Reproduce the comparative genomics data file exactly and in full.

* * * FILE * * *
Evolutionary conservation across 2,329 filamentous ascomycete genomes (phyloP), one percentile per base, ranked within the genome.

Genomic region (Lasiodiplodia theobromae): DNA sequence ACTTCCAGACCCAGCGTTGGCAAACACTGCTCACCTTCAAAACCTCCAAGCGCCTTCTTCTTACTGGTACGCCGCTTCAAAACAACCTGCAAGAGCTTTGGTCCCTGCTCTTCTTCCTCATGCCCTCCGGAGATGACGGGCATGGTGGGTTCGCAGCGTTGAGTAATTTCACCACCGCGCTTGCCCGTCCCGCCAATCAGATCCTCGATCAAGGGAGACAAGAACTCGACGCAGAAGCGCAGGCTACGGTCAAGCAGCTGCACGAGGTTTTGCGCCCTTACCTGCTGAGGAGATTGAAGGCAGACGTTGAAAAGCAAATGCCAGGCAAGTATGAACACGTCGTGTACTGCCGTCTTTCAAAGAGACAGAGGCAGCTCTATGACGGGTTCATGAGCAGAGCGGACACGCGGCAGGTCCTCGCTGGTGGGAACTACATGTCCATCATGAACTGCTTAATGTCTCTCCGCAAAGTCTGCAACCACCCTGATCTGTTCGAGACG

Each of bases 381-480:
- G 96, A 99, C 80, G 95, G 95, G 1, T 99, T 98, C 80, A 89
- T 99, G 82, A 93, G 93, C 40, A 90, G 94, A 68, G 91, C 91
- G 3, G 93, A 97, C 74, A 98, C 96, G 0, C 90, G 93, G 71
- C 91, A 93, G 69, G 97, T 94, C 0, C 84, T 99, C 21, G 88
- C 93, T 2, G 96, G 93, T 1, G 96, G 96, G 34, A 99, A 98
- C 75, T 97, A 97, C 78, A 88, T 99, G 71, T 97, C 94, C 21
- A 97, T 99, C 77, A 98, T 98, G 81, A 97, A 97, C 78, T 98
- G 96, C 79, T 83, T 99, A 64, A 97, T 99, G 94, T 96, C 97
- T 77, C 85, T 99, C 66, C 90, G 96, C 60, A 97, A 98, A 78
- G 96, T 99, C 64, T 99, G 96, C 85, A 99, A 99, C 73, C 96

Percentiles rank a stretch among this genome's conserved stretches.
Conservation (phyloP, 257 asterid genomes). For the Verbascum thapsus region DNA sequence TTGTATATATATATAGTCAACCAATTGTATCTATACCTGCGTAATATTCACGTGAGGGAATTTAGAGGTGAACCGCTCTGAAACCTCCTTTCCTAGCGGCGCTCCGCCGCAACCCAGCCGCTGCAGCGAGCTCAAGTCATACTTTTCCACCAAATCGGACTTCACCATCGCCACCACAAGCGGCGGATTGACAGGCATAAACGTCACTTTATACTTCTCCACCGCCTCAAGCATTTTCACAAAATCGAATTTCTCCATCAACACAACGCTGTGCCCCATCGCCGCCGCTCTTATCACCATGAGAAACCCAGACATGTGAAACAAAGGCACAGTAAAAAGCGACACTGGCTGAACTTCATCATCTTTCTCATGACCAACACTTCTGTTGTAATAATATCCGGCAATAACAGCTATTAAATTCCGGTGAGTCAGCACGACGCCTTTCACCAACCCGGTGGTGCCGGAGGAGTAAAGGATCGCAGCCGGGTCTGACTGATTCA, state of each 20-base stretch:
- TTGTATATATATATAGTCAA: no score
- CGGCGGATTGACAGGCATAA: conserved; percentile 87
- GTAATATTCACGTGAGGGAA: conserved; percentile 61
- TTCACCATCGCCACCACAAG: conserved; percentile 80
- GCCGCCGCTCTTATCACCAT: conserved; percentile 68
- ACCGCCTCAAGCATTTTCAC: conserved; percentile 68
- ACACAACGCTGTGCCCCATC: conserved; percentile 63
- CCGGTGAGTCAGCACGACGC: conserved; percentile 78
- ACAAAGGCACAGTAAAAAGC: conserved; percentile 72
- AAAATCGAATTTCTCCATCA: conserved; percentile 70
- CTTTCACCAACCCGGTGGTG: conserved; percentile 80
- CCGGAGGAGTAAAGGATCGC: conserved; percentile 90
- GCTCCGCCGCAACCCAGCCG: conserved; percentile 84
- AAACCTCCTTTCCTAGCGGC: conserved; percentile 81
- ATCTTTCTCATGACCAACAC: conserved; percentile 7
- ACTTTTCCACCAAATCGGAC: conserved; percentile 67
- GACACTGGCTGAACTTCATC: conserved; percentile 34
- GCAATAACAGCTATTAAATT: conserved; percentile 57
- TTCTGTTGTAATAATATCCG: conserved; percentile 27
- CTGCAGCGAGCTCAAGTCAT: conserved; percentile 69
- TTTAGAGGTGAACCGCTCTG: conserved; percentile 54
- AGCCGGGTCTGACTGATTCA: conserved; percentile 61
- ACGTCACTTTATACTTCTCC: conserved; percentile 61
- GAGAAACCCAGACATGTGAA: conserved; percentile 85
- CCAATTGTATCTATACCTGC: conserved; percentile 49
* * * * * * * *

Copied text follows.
Evolutionary conservation across 2,329 filamentous ascomycete genomes (phyloP), one percentile per base, ranked within the genome.

Genomic region (Lasiodiplodia theobromae): DNA sequence ACTTCCAGACCCAGCGTTGGCAAACACTGCTCACCTTCAAAACCTCCAAGCGCCTTCTTCTTACTGGTACGCCGCTTCAAAACAACCTGCAAGAGCTTTGGTCCCTGCTCTTCTTCCTCATGCCCTCCGGAGATGACGGGCATGGTGGGTTCGCAGCGTTGAGTAATTTCACCACCGCGCTTGCCCGTCCCGCCAATCAGATCCTCGATCAAGGGAGACAAGAACTCGACGCAGAAGCGCAGGCTACGGTCAAGCAGCTGCACGAGGTTTTGCGCCCTTACCTGCTGAGGAGATTGAAGGCAGACGTTGAAAAGCAAATGCCAGGCAAGTATGAACACGTCGTGTACTGCCGTCTTTCAAAGAGACAGAGGCAGCTCTATGACGGGTTCATGAGCAGAGCGGACACGCGGCAGGTCCTCGCTGGTGGGAACTACATGTCCATCATGAACTGCTTAATGTCTCTCCGCAAAGTCTGCAACCACCCTGATCTGTTCGAGACG

Each of bases 381-480:
- G 96, A 99, C 80, G 95, G 95, G 1, T 99, T 98, C 80, A 89
- T 99, G 82, A 93, G 93, C 40, A 90, G 94, A 68, G 91, C 91
- G 3, G 93, A 97, C 74, A 98, C 96, G 0, C 90, G 93, G 71
- C 91, A 93, G 69, G 97, T 94, C 0, C 84, T 99, C 21, G 88
- C 93, T 2, G 96, G 93, T 1, G 96, G 96, G 34, A 99, A 98
- C 75, T 97, A 97, C 78, A 88, T 99, G 71, T 97, C 94, C 21
- A 97, T 99, C 77, A 98, T 98, G 81, A 97, A 97, C 78, T 98
- G 96, C 79, T 83, T 99, A 64, A 97, T 99, G 94, T 96, C 97
- T 77, C 85, T 99, C 66, C 90, G 96, C 60, A 97, A 98, A 78
- G 96, T 99, C 64, T 99, G 96, C 85, A 99, A 99, C 73, C 96

Percentiles rank a stretch among this genome's conserved stretches.
Conservation (phyloP, 257 asterid genomes). For the Verbascum thapsus region DNA sequence TTGTATATATATATAGTCAACCAATTGTATCTATACCTGCGTAATATTCACGTGAGGGAATTTAGAGGTGAACCGCTCTGAAACCTCCTTTCCTAGCGGCGCTCCGCCGCAACCCAGCCGCTGCAGCGAGCTCAAGTCATACTTTTCCACCAAATCGGACTTCACCATCGCCACCACAAGCGGCGGATTGACAGGCATAAACGTCACTTTATACTTCTCCACCGCCTCAAGCATTTTCACAAAATCGAATTTCTCCATCAACACAACGCTGTGCCCCATCGCCGCCGCTCTTATCACCATGAGAAACCCAGACATGTGAAACAAAGGCACAGTAAAAAGCGACACTGGCTGAACTTCATCATCTTTCTCATGACCAACACTTCTGTTGTAATAATATCCGGCAATAACAGCTATTAAATTCCGGTGAGTCAGCACGACGCCTTTCACCAACCCGGTGGTGCCGGAGGAGTAAAGGATCGCAGCCGGGTCTGACTGATTCA, state of each 20-base stretch:
- TTGTATATATATATAGTCAA: no score
- CGGCGGATTGACAGGCATAA: conserved; percentile 87
- GTAATATTCACGTGAGGGAA: conserved; percentile 61
- TTCACCATCGCCACCACAAG: conserved; percentile 80
- GCCGCCGCTCTTATCACCAT: conserved; percentile 68
- ACCGCCTCAAGCATTTTCAC: conserved; percentile 68
- ACACAACGCTGTGCCCCATC: conserved; percentile 63
- CCGGTGAGTCAGCACGACGC: conserved; percentile 78
- ACAAAGGCACAGTAAAAAGC: conserved; percentile 72
- AAAATCGAATTTCTCCATCA: conserved; percentile 70
- CTTTCACCAACCCGGTGGTG: conserved; percentile 80
- CCGGAGGAGTAAAGGATCGC: conserved; percentile 90
- GCTCCGCCGCAACCCAGCCG: conserved; percentile 84
- AAACCTCCTTTCCTAGCGGC: conserved; percentile 81
- ATCTTTCTCATGACCAACAC: conserved; percentile 7
- ACTTTTCCACCAAATCGGAC: conserved; percentile 67
- GACACTGGCTGAACTTCATC: conserved; percentile 34
- GCAATAACAGCTATTAAATT: conserved; percentile 57
- TTCTGTTGTAATAATATCCG: conserved; percentile 27
- CTGCAGCGAGCTCAAGTCAT: conserved; percentile 69
- TTTAGAGGTGAACCGCTCTG: conserved; percentile 54
- AGCCGGGTCTGACTGATTCA: conserved; percentile 61
- ACGTCACTTTATACTTCTCC: conserved; percentile 61
- GAGAAACCCAGACATGTGAA: conserved; percentile 85
- CCAATTGTATCTATACCTGC: conserved; percentile 49